Going up to the next floor you find yourself in the picturesque cloister of the old monastery. Here is the collection of epigraphs, the tombstones with funerary inscriptions in memory of the dead. Some are decorated with depictions of the person to whom they are dedicated or mythological figures linked to the realm of the afterlife, such as the erotes, winged and weeping figures leaning on upside-down torches that represent the end of life.
The Church and the Mosaics
The cloister leads to theChurch of San Gerolamo, protector of the Gesuati. Here are exhibited some mosaics from domus and Roman villas of the territory of Verona. Many amaze with themodernity of the geometric decorative motifs that would not disfigure in a current design home.
Some mosaics come from the Roman villa of Negrar, in Valpolicella, first discovered in the 1930s but only recently excavated in its entirety.
If you want to know more
We now go upstairs to the upper floor of the building around the cloister. The room is divided into several sections devoted to various topics.
The Roman House
We begin with the Roman house. On display are stone and bronze decorations from the domus (house of the patrician families): a fountain in finely carved stone, a bronze head of a balustrade. There is also a fine collection of antifisse, the last tiles of Roman roofs, often decorated with mythological figures such as gorgons and monsters that were meant to ward off evil spirits.
In this section the cinerary urns and grave goods found in some burials discovered in the Veronese territory.
The Doctor Tomb
Particularly interesting is the funeral equipment from the so-called "Tomb of the Doctor". In the sarcophagus were in fact found numerous bronze surgical instruments such as scalpels, tweezers, etc..
From a lead sarcophagus emerged instead two golden coins. They were placed in the tomb of the deceased so that he could pay Charon for the crossing of the river that separates the realm of the Dead.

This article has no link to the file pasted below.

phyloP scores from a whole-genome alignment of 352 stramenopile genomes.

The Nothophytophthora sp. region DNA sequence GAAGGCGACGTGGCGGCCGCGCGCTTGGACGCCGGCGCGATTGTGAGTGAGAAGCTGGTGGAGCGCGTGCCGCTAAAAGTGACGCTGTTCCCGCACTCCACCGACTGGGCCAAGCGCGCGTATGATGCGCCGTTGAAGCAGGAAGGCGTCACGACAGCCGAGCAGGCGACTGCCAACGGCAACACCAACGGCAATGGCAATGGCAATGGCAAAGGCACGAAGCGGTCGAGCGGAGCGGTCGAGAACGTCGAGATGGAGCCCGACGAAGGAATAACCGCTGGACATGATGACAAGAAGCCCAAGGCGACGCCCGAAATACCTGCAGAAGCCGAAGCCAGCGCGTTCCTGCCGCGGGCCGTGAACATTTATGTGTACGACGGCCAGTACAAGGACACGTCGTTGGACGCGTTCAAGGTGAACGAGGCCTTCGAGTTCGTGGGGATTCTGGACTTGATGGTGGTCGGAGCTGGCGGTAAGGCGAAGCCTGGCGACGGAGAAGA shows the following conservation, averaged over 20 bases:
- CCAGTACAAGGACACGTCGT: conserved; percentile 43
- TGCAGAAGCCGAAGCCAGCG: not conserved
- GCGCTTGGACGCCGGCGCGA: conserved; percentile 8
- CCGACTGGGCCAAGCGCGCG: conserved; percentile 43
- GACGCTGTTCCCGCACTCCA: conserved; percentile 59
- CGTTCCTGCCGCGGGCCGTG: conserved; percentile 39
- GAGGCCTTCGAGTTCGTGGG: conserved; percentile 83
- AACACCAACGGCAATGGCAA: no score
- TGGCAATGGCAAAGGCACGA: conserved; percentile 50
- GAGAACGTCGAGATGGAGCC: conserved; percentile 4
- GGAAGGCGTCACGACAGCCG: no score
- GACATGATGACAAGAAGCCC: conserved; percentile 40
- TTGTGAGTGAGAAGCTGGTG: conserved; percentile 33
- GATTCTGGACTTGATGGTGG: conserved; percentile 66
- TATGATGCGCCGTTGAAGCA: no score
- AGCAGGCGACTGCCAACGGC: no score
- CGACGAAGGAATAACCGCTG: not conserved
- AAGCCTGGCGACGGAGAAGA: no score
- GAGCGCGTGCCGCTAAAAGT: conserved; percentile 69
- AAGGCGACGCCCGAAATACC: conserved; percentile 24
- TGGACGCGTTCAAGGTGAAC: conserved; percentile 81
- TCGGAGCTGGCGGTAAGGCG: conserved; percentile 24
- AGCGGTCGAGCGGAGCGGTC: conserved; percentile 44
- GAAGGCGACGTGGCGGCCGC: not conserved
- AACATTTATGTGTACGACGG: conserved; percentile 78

Monuments and Entertainment Buildings
We then move on to the section devoted to the great monuments and buildings of spectacle.
The Gavi Arch
An 18th century wooden model shows us what the Gavi Arch looked like before it was demolished by Napoleon.
The Arena and the Gladiators
In the 1700s it was fashionable for nobles to surprise their guests with curious objects that concealed "surprises". On display here is a coffee table that opens to reveal a perfect wooden replica of the Arena of Verona. It is so detailed that you can see the stores and the dwellings that once occupied the arches of the amphitheater and the interior set up for the "hunt", a kind of bullfight between bulls and mastiff dogs that was very popular in the 18th century.
Gladiators and Boxers
The helmet of the Secutor
Particularly striking is the head of a stone statue representing a gladiator. It is a secutor, characterized by the smooth ovoid helmet.
The Boxer Fist
Equally fascinating is the bronze hand of a boxer wielding a cestus. It was the characteristic "glove" of ancient boxers, a kind of deadly knuckle-dragger made of strips of reinforced leather. Not infrequently, boxing matches were deadly.
These are probably fragments of some of the many statues that decorated the amphitheater.
In the same section are exhibited the mosaic floors of a domus discovered in Verona. They depict gladiators' combats with the details of their armor and the salient moments of the encounter. You can clearly distinguish the trace, the myrmillo, the secutor, the retiarius and even the referee who was directing the fight. It almost seems as if the wealthy owner of the villa always wanted to have an eye on his favorites that he went to admire in the Arena. Just as a soccer fan today has the poster of his favourite team hanging in his bedroom.
If you want to know more
Ample space is dedicated to the theater, with fragments of statues and decorations found during the various excavation campaigns to bring it to light. Representations of the god Dionysus, patron of the theater, and Bas reliefs with the various types of masks that the actors used during the recitation. Just a few fragments are enough to realize how opulent this place of entertainment was.
Some eighteenth-century paintings depict hypothetical naumachie on the Adige, between the Pietra bridge and the Postumio bridge, right in front of the theater. According to some theories, shows of naval battles took place here, with the public watching from the large building of the theater stage.